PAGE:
Long Letters Home

The sons of Albert Berthoud and Marinda Boyton Root left Pennsylvania for Kansas, Colorado, and beyond, but they never stopped writing to the people of Wellsboro.

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Albert Berthoud Root, Cabinet Card Copy of Original Daguerreotype, Circa 1850. Ann Longmore-Etheridge Collection.

Albert Berthoud Root was born 3 October, 1813, in Farmington, Connecticut. His parents were Connecticut-born Noah Root, Jr. (1777-10 Oct., 1854), and Nancy Smith (1779-17 May, 1845.) The Root family had come to the American Colonies in the mid-1600s, and can be traced as far back as John Roote, who was born 24 January, 1576, in Badby England.

Between 1830 and 1832, Albert married the slightly older Marinda Boyden, who had been born in Royalton, Windsor County, Vermont in 1809. From the fashions displayed in this pair of cabinet cards, the originals were daguerreotypes taken in about 1850. They likely belonged to the descendants of the couple’s third son John C., as he is referenced on the reverse of each image: “Albert B. Root. John C. Root father,” and “Mrs. Mariandra Root Boyden. John C. Root mother.” The cabinet cards, which date to about 1890, are both marked “F. C. Lutes, Topeka, Kans.”

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Marinda Boyden Root, Cabinet Card Copy of Original Daguerreotype of Circa 1850. Ann Longmore-Etheridge Collection.

What Marinda actually called herself is up for debate. In the public records she appears as “Marinda,” “Miranda,” “Lavinda,” “Mariandra”—even “Gorinda.” However, Marinda appears most often, and is most likely correct.

Hannah Carroll gave birth to Marinda’s father, Joseph Boyden, Jr., less than a year before her husband set off to fight in the American Revolution.

Marinda’s paternal grandfather was Revolutionary War veteran and Walpole, Massachusetts, native Joseph Boyden (b. 4 December, 1729). According to a Sons of the American Revolution membership application filed by a descendant, Jonathan Boyden was a private in Captain Jeremiah Smith’s Company of Colonel John Smith’s Regiment, “which marched on the alarm of April 19, 1775, service 7 days; also Capt. Bullard’s Co., Col. Joseph Read’s Regt. Muster roll dated August 1, 1775. Service 2 months, 1 day; also company return dated Roxbury, Sept. 26, 1775; also order for bounty coat or its equivalent in money dated Dec. 20, 1775; also Capt. Daniel’s Co., Col. Ephram Wheelock’s Regt. Reported discharged Oct. 16, 1776; also Capt. Oliver Clap’s Co., Col. Wheelock’s Regt. Under command of major James Metcalf, marched to Rhode Island on the alarm of Dec. 8, 1776, service 21 days, at Warwick, RI, reported drafted for 3 weeks service at Warwick. Also Capt. Jacob Haskin’s Co., Col. John Jacob’s Regt., enlisted July 2, 1778, service 6 months, 1 day, at Rhode Island, enlistment to expire Jan. 1, 1779.”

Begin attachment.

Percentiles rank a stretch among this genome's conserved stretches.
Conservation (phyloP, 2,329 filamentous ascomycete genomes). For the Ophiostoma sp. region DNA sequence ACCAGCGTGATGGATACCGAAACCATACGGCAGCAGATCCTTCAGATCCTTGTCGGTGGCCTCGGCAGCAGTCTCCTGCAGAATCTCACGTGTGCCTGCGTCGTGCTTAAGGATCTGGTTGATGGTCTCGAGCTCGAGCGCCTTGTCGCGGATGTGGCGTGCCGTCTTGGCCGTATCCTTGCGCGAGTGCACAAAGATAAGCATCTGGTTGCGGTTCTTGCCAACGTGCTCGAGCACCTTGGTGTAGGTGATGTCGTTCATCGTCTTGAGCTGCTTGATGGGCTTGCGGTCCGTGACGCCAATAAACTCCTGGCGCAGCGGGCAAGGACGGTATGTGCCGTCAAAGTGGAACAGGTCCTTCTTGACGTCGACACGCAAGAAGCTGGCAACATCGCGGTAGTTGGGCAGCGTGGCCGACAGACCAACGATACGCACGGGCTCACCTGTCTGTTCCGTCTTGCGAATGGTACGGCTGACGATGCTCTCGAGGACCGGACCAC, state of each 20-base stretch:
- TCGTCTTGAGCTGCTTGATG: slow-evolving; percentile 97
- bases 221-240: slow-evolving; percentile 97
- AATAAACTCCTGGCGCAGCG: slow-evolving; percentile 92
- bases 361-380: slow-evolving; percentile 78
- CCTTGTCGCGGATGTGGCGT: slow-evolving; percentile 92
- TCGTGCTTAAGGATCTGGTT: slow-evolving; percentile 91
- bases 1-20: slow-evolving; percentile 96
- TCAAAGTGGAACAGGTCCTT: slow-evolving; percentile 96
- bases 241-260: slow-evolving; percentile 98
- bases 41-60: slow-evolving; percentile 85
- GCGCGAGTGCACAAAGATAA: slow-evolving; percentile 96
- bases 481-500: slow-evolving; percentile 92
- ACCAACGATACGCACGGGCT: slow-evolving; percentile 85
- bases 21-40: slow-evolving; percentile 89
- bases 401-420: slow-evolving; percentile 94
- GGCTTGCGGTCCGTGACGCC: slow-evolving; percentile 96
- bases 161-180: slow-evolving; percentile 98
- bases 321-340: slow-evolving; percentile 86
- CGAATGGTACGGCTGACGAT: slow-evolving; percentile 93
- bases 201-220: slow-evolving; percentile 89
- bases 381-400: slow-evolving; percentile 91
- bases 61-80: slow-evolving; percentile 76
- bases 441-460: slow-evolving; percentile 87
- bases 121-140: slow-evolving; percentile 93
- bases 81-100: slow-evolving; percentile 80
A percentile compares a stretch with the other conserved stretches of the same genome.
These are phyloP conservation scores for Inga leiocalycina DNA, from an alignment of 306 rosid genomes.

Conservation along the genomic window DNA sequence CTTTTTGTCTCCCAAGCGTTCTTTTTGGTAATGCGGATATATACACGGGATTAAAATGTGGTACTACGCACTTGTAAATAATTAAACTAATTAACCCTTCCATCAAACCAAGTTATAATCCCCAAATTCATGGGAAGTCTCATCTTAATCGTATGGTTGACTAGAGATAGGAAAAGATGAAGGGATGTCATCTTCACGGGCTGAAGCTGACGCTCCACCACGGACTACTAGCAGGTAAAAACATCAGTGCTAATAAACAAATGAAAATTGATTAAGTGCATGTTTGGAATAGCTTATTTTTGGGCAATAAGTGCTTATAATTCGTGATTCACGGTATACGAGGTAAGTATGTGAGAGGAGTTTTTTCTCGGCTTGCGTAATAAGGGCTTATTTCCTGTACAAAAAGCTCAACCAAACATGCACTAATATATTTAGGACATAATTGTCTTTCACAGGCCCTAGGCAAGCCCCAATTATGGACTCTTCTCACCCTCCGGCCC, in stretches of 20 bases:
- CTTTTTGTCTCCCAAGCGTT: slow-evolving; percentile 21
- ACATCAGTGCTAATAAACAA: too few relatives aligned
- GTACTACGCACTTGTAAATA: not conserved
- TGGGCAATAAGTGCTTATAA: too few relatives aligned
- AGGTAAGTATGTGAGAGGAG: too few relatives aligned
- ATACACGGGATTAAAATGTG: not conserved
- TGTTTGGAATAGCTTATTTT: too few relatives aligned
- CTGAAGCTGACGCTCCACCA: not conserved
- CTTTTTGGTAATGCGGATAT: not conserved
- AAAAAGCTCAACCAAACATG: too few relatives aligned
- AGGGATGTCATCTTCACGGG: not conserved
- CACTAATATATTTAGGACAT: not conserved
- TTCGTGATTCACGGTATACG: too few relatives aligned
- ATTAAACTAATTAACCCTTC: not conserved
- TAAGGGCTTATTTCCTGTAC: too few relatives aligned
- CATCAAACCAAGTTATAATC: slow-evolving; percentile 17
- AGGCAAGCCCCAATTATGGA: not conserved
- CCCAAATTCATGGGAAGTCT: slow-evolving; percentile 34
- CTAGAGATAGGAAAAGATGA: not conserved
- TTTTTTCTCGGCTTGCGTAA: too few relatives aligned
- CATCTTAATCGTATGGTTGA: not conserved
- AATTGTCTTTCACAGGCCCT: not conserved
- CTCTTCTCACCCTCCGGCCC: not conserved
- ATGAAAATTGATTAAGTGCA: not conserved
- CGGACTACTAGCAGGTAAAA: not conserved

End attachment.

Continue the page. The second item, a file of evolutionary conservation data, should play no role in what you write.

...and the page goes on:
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The bounty coat that Marinda’s grandfather received for his Revolutionary War service probably was similar to, albeit less embellished than, this extant example worn in 1777 by Colonel Peter Gansevoort, Jr., of the 3rd Regiment of the New York Continental Line. Courtesy Smithsonian Museum.

The above reference to a “bounty coat” leads to this little-known historical tidbit taken from Massachusetts Soldiers and Sailors of the Revolutionary War: “On the 5th of July, 1775, a resolve was passed to provide each of the noncommissioned officers and soldiers of the army … with a coat, and 13,000 were ordered to be provided by the towns and districts, in accordance with a regular apportionment. This gift of a coat was considered in the nature of a bounty, and later, at the time of their distribution, the men in service were permitted to choose between acceptance of the coat or a sum of money in lieu thereof.”

Joseph Boyden’s wife Hannah Carroll gave birth to Marinda’s father, Joseph Boyden, Jr., in Walpole on 4 August, 1774, less than a year before her husband set off to fight in the American Revolution. Joseph, Jr., was later enumerated there with his then-widowed mother on the 1790 census of the town.

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An early 20th Century postcard of the old main gate of Wellsboro Cemetery in Wellsboro, Pennsylvania.

More than a half a century later, in 1854, a local paper wrote of Joseph, Jr., after his death and burial in Wellsboro Cemetery, Tioga County, Pennsylvania, “He grew to manhood [in Wapole], married Abigail Gilmore [b. 1781 in Wrenthan, Massachusetts; known as “Nabby”] on 2 October, 1799, in Walpole, and in 1848 came to Tioga County, Pennsylvania, and located in Delmar township. He was the father of nine children, as follows: Nancy, who married Enoch Cheney; Harriet, who married Charles Bond; Sanford; Addison; Lemuel; Miranda, wife of Albert Root, of Wellsboro; Eliza, wife of Lemuel Colvin; and Maria, who married Lyman Whitmore. Addison, Mrs. Root, and Mrs. Colvin are the only survivors of this family.”